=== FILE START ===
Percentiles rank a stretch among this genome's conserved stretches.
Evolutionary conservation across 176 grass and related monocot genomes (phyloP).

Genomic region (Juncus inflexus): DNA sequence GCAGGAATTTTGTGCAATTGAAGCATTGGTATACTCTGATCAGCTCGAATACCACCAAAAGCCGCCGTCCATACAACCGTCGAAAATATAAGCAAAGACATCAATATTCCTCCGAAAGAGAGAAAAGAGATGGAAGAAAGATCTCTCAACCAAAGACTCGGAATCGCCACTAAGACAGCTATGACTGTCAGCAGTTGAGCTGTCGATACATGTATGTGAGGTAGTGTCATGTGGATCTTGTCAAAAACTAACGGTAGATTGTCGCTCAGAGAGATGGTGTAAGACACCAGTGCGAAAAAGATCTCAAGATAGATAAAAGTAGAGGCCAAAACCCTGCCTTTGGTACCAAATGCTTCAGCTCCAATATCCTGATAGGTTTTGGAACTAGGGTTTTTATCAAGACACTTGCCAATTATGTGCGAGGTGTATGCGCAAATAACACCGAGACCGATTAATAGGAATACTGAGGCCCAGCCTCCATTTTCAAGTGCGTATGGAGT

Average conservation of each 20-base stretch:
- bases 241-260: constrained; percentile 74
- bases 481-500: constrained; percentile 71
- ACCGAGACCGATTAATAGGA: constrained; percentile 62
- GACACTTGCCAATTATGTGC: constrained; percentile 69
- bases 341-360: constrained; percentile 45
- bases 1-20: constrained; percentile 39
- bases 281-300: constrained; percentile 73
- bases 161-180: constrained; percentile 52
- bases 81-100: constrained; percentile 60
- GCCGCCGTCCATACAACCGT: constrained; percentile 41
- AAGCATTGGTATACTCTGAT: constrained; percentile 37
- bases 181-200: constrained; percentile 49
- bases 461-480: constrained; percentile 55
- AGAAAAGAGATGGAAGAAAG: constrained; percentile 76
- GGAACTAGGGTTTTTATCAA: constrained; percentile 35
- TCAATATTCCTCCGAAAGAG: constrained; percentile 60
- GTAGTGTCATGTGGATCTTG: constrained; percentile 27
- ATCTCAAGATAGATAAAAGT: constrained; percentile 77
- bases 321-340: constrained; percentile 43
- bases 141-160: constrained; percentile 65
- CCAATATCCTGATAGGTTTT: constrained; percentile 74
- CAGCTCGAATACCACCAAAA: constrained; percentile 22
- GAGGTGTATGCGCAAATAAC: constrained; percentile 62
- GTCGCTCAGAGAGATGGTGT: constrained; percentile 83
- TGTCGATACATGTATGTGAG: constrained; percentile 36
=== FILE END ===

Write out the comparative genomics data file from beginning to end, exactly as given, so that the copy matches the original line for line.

Percentiles rank a stretch among this genome's conserved stretches.
Evolutionary conservation across 176 grass and related monocot genomes (phyloP).

Genomic region (Juncus inflexus): DNA sequence GCAGGAATTTTGTGCAATTGAAGCATTGGTATACTCTGATCAGCTCGAATACCACCAAAAGCCGCCGTCCATACAACCGTCGAAAATATAAGCAAAGACATCAATATTCCTCCGAAAGAGAGAAAAGAGATGGAAGAAAGATCTCTCAACCAAAGACTCGGAATCGCCACTAAGACAGCTATGACTGTCAGCAGTTGAGCTGTCGATACATGTATGTGAGGTAGTGTCATGTGGATCTTGTCAAAAACTAACGGTAGATTGTCGCTCAGAGAGATGGTGTAAGACACCAGTGCGAAAAAGATCTCAAGATAGATAAAAGTAGAGGCCAAAACCCTGCCTTTGGTACCAAATGCTTCAGCTCCAATATCCTGATAGGTTTTGGAACTAGGGTTTTTATCAAGACACTTGCCAATTATGTGCGAGGTGTATGCGCAAATAACACCGAGACCGATTAATAGGAATACTGAGGCCCAGCCTCCATTTTCAAGTGCGTATGGAGT

Average conservation of each 20-base stretch:
- bases 241-260: constrained; percentile 74
- bases 481-500: constrained; percentile 71
- ACCGAGACCGATTAATAGGA: constrained; percentile 62
- GACACTTGCCAATTATGTGC: constrained; percentile 69
- bases 341-360: constrained; percentile 45
- bases 1-20: constrained; percentile 39
- bases 281-300: constrained; percentile 73
- bases 161-180: constrained; percentile 52
- bases 81-100: constrained; percentile 60
- GCCGCCGTCCATACAACCGT: constrained; percentile 41
- AAGCATTGGTATACTCTGAT: constrained; percentile 37
- bases 181-200: constrained; percentile 49
- bases 461-480: constrained; percentile 55
- AGAAAAGAGATGGAAGAAAG: constrained; percentile 76
- GGAACTAGGGTTTTTATCAA: constrained; percentile 35
- TCAATATTCCTCCGAAAGAG: constrained; percentile 60
- GTAGTGTCATGTGGATCTTG: constrained; percentile 27
- ATCTCAAGATAGATAAAAGT: constrained; percentile 77
- bases 321-340: constrained; percentile 43
- bases 141-160: constrained; percentile 65
- CCAATATCCTGATAGGTTTT: constrained; percentile 74
- CAGCTCGAATACCACCAAAA: constrained; percentile 22
- GAGGTGTATGCGCAAATAAC: constrained; percentile 62
- GTCGCTCAGAGAGATGGTGT: constrained; percentile 83
- TGTCGATACATGTATGTGAG: constrained; percentile 36